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A Tenancy Without a Written Lease: What Does a Tenant Possess and How Much Does He/She Pay?

New Jersey residential tenancies exist in two forms. Those with a written lease and those without. Written leases are more desirable for the simple (and obvious reason) that the terms of the tenancy are defined. Oral tenancies generally lack defined terms (unless implied from conduct). This vagueness is problematic. Whether a landlord purchases a building with an existing oral tenancy or creates one, the problems remain the same. The central question is: How does one define the terms of an oral tenancy?

The road to defining an oral tenancy begins with the two most important terms: The space rented and the amount of the rent. Generally speaking, New Jersey landlord-tenant law requires that everyone pay rent for the space they occupy. This part is clear. “A party in possession in bound to pay for the use and occupation [of the premises].” Housing Authority of East Orange v. Leff, 125 N.J. Super. 425, 434 quoting Conover’s Ex’ers v. Conover, 1 N.J. Eq. 403 (Ch. 1831). At the very least, a tenant must pay for the space they occupy. Thus the two terms of the tenancy are hand-in-hand. The amount the tenant pays is necessary for the amount of the space the tenant occupies.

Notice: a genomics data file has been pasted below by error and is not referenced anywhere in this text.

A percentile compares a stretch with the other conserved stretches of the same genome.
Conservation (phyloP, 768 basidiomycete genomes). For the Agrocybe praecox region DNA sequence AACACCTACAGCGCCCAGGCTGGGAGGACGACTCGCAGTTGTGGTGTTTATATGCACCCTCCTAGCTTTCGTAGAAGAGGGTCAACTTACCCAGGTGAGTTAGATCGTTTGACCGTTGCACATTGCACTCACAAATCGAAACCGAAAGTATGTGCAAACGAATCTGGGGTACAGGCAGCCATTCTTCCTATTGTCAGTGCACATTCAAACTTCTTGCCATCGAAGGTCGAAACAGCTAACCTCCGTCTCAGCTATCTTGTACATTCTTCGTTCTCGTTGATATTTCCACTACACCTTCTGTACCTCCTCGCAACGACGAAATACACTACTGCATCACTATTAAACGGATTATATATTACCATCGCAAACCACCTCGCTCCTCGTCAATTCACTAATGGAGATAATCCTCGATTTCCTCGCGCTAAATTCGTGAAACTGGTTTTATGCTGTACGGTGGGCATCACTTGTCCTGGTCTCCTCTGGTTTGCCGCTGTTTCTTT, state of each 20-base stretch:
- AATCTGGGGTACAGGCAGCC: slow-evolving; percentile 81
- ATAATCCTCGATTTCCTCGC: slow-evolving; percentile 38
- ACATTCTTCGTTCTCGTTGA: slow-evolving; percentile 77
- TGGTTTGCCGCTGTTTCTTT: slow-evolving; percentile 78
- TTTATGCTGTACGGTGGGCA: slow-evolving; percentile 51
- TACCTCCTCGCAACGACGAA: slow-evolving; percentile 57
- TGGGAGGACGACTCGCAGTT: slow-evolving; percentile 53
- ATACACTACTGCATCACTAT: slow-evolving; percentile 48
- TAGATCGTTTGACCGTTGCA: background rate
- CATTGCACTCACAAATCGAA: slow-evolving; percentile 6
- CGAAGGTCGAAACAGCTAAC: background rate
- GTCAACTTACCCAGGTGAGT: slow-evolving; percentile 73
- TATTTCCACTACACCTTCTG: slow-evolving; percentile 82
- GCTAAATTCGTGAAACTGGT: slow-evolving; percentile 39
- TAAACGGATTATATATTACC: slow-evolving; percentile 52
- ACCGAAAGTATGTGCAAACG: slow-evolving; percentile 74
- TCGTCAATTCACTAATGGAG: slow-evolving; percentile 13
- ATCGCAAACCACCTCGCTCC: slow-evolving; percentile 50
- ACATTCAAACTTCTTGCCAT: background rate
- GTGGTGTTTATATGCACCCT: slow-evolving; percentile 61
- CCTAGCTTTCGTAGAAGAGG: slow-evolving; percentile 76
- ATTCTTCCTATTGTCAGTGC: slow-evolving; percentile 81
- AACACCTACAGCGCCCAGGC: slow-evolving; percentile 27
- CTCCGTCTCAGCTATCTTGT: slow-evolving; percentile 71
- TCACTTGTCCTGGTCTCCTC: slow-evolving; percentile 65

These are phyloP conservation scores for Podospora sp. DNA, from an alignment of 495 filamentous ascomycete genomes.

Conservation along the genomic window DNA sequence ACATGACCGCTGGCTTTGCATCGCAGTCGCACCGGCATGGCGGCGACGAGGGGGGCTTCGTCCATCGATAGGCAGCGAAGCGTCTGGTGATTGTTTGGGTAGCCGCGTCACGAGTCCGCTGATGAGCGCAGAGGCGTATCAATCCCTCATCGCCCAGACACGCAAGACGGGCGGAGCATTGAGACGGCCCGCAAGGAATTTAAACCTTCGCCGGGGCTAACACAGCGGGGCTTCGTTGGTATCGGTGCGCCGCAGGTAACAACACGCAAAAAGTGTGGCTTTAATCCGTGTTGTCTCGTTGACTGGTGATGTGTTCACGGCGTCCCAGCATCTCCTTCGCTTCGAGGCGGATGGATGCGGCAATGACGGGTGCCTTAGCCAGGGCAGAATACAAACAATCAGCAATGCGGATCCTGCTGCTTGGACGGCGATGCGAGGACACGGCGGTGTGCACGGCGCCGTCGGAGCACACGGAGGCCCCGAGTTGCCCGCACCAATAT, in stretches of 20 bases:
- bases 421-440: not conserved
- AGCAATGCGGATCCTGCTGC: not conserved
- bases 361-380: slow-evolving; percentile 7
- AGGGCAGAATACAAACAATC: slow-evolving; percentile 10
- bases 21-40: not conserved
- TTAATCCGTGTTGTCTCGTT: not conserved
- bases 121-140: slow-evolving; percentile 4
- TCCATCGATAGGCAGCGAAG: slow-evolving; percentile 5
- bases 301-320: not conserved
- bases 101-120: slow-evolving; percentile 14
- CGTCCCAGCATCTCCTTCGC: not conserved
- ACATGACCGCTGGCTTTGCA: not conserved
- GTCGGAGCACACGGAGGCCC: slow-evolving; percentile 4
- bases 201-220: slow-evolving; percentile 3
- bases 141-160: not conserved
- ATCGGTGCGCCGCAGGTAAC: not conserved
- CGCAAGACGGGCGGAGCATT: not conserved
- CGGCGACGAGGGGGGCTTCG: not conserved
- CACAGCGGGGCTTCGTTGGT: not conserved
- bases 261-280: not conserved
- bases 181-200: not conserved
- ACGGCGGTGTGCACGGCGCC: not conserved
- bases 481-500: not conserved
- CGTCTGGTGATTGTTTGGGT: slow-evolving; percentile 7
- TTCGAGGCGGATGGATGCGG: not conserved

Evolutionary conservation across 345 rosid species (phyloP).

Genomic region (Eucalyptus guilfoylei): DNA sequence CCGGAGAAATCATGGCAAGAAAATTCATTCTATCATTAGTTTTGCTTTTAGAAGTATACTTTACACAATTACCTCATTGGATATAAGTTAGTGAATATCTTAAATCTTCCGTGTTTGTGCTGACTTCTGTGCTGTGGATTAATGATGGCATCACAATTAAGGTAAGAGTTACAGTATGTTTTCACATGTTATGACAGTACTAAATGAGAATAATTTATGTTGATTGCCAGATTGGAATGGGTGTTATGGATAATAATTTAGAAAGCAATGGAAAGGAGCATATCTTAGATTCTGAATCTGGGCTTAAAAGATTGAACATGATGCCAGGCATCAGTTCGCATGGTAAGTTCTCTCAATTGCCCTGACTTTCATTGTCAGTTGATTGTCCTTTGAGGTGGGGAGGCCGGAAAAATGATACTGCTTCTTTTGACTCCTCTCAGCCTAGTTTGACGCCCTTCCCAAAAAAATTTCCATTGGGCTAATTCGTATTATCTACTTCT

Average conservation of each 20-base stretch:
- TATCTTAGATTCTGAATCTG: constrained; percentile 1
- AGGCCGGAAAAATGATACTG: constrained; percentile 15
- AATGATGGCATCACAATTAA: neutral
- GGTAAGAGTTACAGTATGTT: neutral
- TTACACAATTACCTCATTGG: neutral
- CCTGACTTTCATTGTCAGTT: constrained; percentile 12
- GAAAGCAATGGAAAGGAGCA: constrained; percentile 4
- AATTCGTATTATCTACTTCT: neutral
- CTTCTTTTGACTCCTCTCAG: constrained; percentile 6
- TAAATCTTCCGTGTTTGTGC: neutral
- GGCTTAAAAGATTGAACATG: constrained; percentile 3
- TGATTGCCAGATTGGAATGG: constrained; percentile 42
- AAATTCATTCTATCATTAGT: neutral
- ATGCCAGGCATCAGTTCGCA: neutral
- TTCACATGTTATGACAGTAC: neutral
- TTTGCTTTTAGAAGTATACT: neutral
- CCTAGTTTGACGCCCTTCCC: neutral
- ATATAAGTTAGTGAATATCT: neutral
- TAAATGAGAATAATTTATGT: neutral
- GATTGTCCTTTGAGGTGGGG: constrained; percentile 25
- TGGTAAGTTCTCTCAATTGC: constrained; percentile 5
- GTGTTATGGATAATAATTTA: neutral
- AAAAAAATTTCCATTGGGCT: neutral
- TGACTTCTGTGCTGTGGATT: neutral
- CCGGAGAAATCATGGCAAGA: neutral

These two terms (the rent and the space) have an important practical component. A landlord who buys a building with an existing oral tenant may find the tenant behaving as if he/she owns the building. Some tenants take the absence of a written lease as a license to use basement or backyard for storage, putting garbage in the hallway and “claiming” other parts of the building for themselves. The underlying principle remains the same. A tenant must pay for the space they occupy even if this space is not typically considered part of an apartment. The Anti-Eviction Act, N.J.S.A. 2A:18-16.1 et. seq., (its arcane flaws aside) provides a roadmap for controlling these types of tenancies. Correct drafting and serving of the required notices go a long way to defining the terms of a tenancy. Landlords and tenants are benefit from this certainty.
Space and rent are not the only issues arising from oral tenancies. But, they are the most basic and fundamental to the landlord-tenant relationship. Offit Kurman LLC practices landlord tenant law throughout New Jersey assisting landlords and tenants in resolving disputes and avoiding unnecessary and costly delays. The firm’s geographic practice area includes: New Jersey (Jersey City, Hoboken, Bayonne, Hudson County, Newark, Essex County, Woodbridge, Middlesex County, Paterson, Passaic County, Bergen County). The Firm invites you to visit the “Promises” page for our new way of doing business.